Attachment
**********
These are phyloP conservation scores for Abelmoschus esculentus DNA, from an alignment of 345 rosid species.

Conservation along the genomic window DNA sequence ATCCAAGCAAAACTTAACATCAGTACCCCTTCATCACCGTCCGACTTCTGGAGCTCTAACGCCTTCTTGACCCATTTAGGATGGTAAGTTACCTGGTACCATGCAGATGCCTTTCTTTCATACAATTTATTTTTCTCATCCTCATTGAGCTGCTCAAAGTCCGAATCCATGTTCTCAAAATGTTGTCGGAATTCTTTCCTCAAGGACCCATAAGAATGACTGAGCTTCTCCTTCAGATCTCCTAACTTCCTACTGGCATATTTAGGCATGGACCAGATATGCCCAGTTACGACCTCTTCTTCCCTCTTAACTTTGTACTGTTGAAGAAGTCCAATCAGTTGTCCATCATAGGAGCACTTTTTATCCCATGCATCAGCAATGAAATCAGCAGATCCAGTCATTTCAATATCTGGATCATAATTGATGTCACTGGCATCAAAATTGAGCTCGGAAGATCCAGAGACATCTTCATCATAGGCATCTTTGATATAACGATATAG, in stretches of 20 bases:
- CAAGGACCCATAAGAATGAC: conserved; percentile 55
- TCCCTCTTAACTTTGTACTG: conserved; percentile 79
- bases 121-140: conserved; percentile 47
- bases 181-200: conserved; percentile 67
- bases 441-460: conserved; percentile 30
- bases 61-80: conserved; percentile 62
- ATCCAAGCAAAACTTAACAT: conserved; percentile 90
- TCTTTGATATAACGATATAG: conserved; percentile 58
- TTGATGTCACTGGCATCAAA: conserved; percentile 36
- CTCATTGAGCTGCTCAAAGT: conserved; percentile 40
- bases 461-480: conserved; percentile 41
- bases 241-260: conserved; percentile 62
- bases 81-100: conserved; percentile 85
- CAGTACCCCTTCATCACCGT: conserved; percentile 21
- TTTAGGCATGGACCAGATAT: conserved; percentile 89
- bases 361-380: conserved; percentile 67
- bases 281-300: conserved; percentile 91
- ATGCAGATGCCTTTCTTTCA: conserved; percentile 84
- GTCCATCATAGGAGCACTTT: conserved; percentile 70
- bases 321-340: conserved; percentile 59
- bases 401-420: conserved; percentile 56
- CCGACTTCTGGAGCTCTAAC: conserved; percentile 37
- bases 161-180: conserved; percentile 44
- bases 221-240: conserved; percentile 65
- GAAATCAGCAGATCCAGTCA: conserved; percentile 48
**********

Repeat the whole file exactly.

These are phyloP conservation scores for Abelmoschus esculentus DNA, from an alignment of 345 rosid species.

Conservation along the genomic window DNA sequence ATCCAAGCAAAACTTAACATCAGTACCCCTTCATCACCGTCCGACTTCTGGAGCTCTAACGCCTTCTTGACCCATTTAGGATGGTAAGTTACCTGGTACCATGCAGATGCCTTTCTTTCATACAATTTATTTTTCTCATCCTCATTGAGCTGCTCAAAGTCCGAATCCATGTTCTCAAAATGTTGTCGGAATTCTTTCCTCAAGGACCCATAAGAATGACTGAGCTTCTCCTTCAGATCTCCTAACTTCCTACTGGCATATTTAGGCATGGACCAGATATGCCCAGTTACGACCTCTTCTTCCCTCTTAACTTTGTACTGTTGAAGAAGTCCAATCAGTTGTCCATCATAGGAGCACTTTTTATCCCATGCATCAGCAATGAAATCAGCAGATCCAGTCATTTCAATATCTGGATCATAATTGATGTCACTGGCATCAAAATTGAGCTCGGAAGATCCAGAGACATCTTCATCATAGGCATCTTTGATATAACGATATAG, in stretches of 20 bases:
- CAAGGACCCATAAGAATGAC: conserved; percentile 55
- TCCCTCTTAACTTTGTACTG: conserved; percentile 79
- bases 121-140: conserved; percentile 47
- bases 181-200: conserved; percentile 67
- bases 441-460: conserved; percentile 30
- bases 61-80: conserved; percentile 62
- ATCCAAGCAAAACTTAACAT: conserved; percentile 90
- TCTTTGATATAACGATATAG: conserved; percentile 58
- TTGATGTCACTGGCATCAAA: conserved; percentile 36
- CTCATTGAGCTGCTCAAAGT: conserved; percentile 40
- bases 461-480: conserved; percentile 41
- bases 241-260: conserved; percentile 62
- bases 81-100: conserved; percentile 85
- CAGTACCCCTTCATCACCGT: conserved; percentile 21
- TTTAGGCATGGACCAGATAT: conserved; percentile 89
- bases 361-380: conserved; percentile 67
- bases 281-300: conserved; percentile 91
- ATGCAGATGCCTTTCTTTCA: conserved; percentile 84
- GTCCATCATAGGAGCACTTT: conserved; percentile 70
- bases 321-340: conserved; percentile 59
- bases 401-420: conserved; percentile 56
- CCGACTTCTGGAGCTCTAAC: conserved; percentile 37
- bases 161-180: conserved; percentile 44
- bases 221-240: conserved; percentile 65
- GAAATCAGCAGATCCAGTCA: conserved; percentile 48